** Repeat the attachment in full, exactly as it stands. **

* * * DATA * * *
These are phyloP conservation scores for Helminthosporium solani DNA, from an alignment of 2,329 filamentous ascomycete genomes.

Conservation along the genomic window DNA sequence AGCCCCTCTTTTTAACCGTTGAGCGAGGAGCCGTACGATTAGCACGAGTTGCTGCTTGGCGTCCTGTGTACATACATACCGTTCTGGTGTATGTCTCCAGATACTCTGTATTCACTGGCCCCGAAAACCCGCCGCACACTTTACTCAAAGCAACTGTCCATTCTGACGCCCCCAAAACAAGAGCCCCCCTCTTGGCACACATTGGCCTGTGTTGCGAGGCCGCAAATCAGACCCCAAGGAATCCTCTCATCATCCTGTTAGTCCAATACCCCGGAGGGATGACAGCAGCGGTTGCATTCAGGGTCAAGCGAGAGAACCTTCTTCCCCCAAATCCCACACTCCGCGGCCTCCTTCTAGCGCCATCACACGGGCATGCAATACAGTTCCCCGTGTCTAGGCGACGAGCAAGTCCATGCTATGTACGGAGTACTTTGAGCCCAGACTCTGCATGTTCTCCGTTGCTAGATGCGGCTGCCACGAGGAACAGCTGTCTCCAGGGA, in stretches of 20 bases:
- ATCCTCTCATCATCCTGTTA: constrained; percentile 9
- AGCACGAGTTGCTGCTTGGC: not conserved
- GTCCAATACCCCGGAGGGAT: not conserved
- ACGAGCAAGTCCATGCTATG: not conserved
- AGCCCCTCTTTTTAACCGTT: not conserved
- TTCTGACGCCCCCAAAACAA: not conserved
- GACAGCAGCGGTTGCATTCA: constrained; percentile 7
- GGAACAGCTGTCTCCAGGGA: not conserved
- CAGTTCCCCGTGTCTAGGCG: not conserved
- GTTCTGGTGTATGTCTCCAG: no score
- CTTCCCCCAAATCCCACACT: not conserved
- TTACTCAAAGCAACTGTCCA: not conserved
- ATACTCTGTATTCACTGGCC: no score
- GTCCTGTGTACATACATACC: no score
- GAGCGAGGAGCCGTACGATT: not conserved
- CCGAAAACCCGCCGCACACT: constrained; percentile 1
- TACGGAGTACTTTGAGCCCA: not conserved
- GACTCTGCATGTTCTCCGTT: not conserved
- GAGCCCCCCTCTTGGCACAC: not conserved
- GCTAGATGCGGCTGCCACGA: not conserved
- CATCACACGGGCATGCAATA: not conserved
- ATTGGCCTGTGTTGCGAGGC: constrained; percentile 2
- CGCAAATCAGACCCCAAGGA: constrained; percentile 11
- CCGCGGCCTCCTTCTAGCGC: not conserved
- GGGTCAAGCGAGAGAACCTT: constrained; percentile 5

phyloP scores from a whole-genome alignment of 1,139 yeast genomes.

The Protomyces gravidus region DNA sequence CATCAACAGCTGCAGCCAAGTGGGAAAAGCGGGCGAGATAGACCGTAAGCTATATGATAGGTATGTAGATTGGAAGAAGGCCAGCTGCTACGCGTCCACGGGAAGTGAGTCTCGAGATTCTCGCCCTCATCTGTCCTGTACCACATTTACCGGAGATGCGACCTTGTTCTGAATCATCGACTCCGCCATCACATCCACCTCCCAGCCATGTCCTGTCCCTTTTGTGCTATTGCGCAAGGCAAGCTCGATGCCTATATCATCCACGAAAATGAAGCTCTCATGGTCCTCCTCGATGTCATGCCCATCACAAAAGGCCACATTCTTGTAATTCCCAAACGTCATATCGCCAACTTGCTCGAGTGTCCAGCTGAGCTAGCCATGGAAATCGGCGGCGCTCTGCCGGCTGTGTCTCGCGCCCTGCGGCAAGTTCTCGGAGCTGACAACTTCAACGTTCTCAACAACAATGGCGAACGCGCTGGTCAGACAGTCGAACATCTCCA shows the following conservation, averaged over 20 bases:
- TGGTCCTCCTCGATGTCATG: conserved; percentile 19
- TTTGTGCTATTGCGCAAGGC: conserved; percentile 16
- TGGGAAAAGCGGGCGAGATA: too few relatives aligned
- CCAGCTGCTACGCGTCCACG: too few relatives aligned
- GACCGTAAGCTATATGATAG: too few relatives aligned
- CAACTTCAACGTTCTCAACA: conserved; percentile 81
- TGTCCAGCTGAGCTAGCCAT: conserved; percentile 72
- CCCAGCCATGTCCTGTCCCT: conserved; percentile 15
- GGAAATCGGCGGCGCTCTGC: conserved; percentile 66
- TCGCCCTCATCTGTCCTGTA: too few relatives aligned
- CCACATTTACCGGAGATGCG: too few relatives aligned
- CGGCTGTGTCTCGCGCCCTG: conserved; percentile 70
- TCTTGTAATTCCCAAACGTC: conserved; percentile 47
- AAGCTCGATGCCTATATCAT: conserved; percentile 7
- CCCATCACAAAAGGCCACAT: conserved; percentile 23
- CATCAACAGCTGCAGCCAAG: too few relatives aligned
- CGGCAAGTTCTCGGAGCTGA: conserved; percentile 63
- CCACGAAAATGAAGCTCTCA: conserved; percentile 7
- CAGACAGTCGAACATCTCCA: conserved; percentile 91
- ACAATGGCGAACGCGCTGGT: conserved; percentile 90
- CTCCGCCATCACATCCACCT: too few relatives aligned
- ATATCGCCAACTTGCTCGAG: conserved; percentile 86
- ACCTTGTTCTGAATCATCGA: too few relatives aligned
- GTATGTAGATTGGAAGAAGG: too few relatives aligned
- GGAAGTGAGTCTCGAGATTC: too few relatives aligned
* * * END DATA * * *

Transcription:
These are phyloP conservation scores for Helminthosporium solani DNA, from an alignment of 2,329 filamentous ascomycete genomes.

Conservation along the genomic window DNA sequence AGCCCCTCTTTTTAACCGTTGAGCGAGGAGCCGTACGATTAGCACGAGTTGCTGCTTGGCGTCCTGTGTACATACATACCGTTCTGGTGTATGTCTCCAGATACTCTGTATTCACTGGCCCCGAAAACCCGCCGCACACTTTACTCAAAGCAACTGTCCATTCTGACGCCCCCAAAACAAGAGCCCCCCTCTTGGCACACATTGGCCTGTGTTGCGAGGCCGCAAATCAGACCCCAAGGAATCCTCTCATCATCCTGTTAGTCCAATACCCCGGAGGGATGACAGCAGCGGTTGCATTCAGGGTCAAGCGAGAGAACCTTCTTCCCCCAAATCCCACACTCCGCGGCCTCCTTCTAGCGCCATCACACGGGCATGCAATACAGTTCCCCGTGTCTAGGCGACGAGCAAGTCCATGCTATGTACGGAGTACTTTGAGCCCAGACTCTGCATGTTCTCCGTTGCTAGATGCGGCTGCCACGAGGAACAGCTGTCTCCAGGGA, in stretches of 20 bases:
- ATCCTCTCATCATCCTGTTA: constrained; percentile 9
- AGCACGAGTTGCTGCTTGGC: not conserved
- GTCCAATACCCCGGAGGGAT: not conserved
- ACGAGCAAGTCCATGCTATG: not conserved
- AGCCCCTCTTTTTAACCGTT: not conserved
- TTCTGACGCCCCCAAAACAA: not conserved
- GACAGCAGCGGTTGCATTCA: constrained; percentile 7
- GGAACAGCTGTCTCCAGGGA: not conserved
- CAGTTCCCCGTGTCTAGGCG: not conserved
- GTTCTGGTGTATGTCTCCAG: no score
- CTTCCCCCAAATCCCACACT: not conserved
- TTACTCAAAGCAACTGTCCA: not conserved
- ATACTCTGTATTCACTGGCC: no score
- GTCCTGTGTACATACATACC: no score
- GAGCGAGGAGCCGTACGATT: not conserved
- CCGAAAACCCGCCGCACACT: constrained; percentile 1
- TACGGAGTACTTTGAGCCCA: not conserved
- GACTCTGCATGTTCTCCGTT: not conserved
- GAGCCCCCCTCTTGGCACAC: not conserved
- GCTAGATGCGGCTGCCACGA: not conserved
- CATCACACGGGCATGCAATA: not conserved
- ATTGGCCTGTGTTGCGAGGC: constrained; percentile 2
- CGCAAATCAGACCCCAAGGA: constrained; percentile 11
- CCGCGGCCTCCTTCTAGCGC: not conserved
- GGGTCAAGCGAGAGAACCTT: constrained; percentile 5

phyloP scores from a whole-genome alignment of 1,139 yeast genomes.

The Protomyces gravidus region DNA sequence CATCAACAGCTGCAGCCAAGTGGGAAAAGCGGGCGAGATAGACCGTAAGCTATATGATAGGTATGTAGATTGGAAGAAGGCCAGCTGCTACGCGTCCACGGGAAGTGAGTCTCGAGATTCTCGCCCTCATCTGTCCTGTACCACATTTACCGGAGATGCGACCTTGTTCTGAATCATCGACTCCGCCATCACATCCACCTCCCAGCCATGTCCTGTCCCTTTTGTGCTATTGCGCAAGGCAAGCTCGATGCCTATATCATCCACGAAAATGAAGCTCTCATGGTCCTCCTCGATGTCATGCCCATCACAAAAGGCCACATTCTTGTAATTCCCAAACGTCATATCGCCAACTTGCTCGAGTGTCCAGCTGAGCTAGCCATGGAAATCGGCGGCGCTCTGCCGGCTGTGTCTCGCGCCCTGCGGCAAGTTCTCGGAGCTGACAACTTCAACGTTCTCAACAACAATGGCGAACGCGCTGGTCAGACAGTCGAACATCTCCA shows the following conservation, averaged over 20 bases:
- TGGTCCTCCTCGATGTCATG: conserved; percentile 19
- TTTGTGCTATTGCGCAAGGC: conserved; percentile 16
- TGGGAAAAGCGGGCGAGATA: too few relatives aligned
- CCAGCTGCTACGCGTCCACG: too few relatives aligned
- GACCGTAAGCTATATGATAG: too few relatives aligned
- CAACTTCAACGTTCTCAACA: conserved; percentile 81
- TGTCCAGCTGAGCTAGCCAT: conserved; percentile 72
- CCCAGCCATGTCCTGTCCCT: conserved; percentile 15
- GGAAATCGGCGGCGCTCTGC: conserved; percentile 66
- TCGCCCTCATCTGTCCTGTA: too few relatives aligned
- CCACATTTACCGGAGATGCG: too few relatives aligned
- CGGCTGTGTCTCGCGCCCTG: conserved; percentile 70
- TCTTGTAATTCCCAAACGTC: conserved; percentile 47
- AAGCTCGATGCCTATATCAT: conserved; percentile 7
- CCCATCACAAAAGGCCACAT: conserved; percentile 23
- CATCAACAGCTGCAGCCAAG: too few relatives aligned
- CGGCAAGTTCTCGGAGCTGA: conserved; percentile 63
- CCACGAAAATGAAGCTCTCA: conserved; percentile 7
- CAGACAGTCGAACATCTCCA: conserved; percentile 91
- ACAATGGCGAACGCGCTGGT: conserved; percentile 90
- CTCCGCCATCACATCCACCT: too few relatives aligned
- ATATCGCCAACTTGCTCGAG: conserved; percentile 86
- ACCTTGTTCTGAATCATCGA: too few relatives aligned
- GTATGTAGATTGGAAGAAGG: too few relatives aligned
- GGAAGTGAGTCTCGAGATTC: too few relatives aligned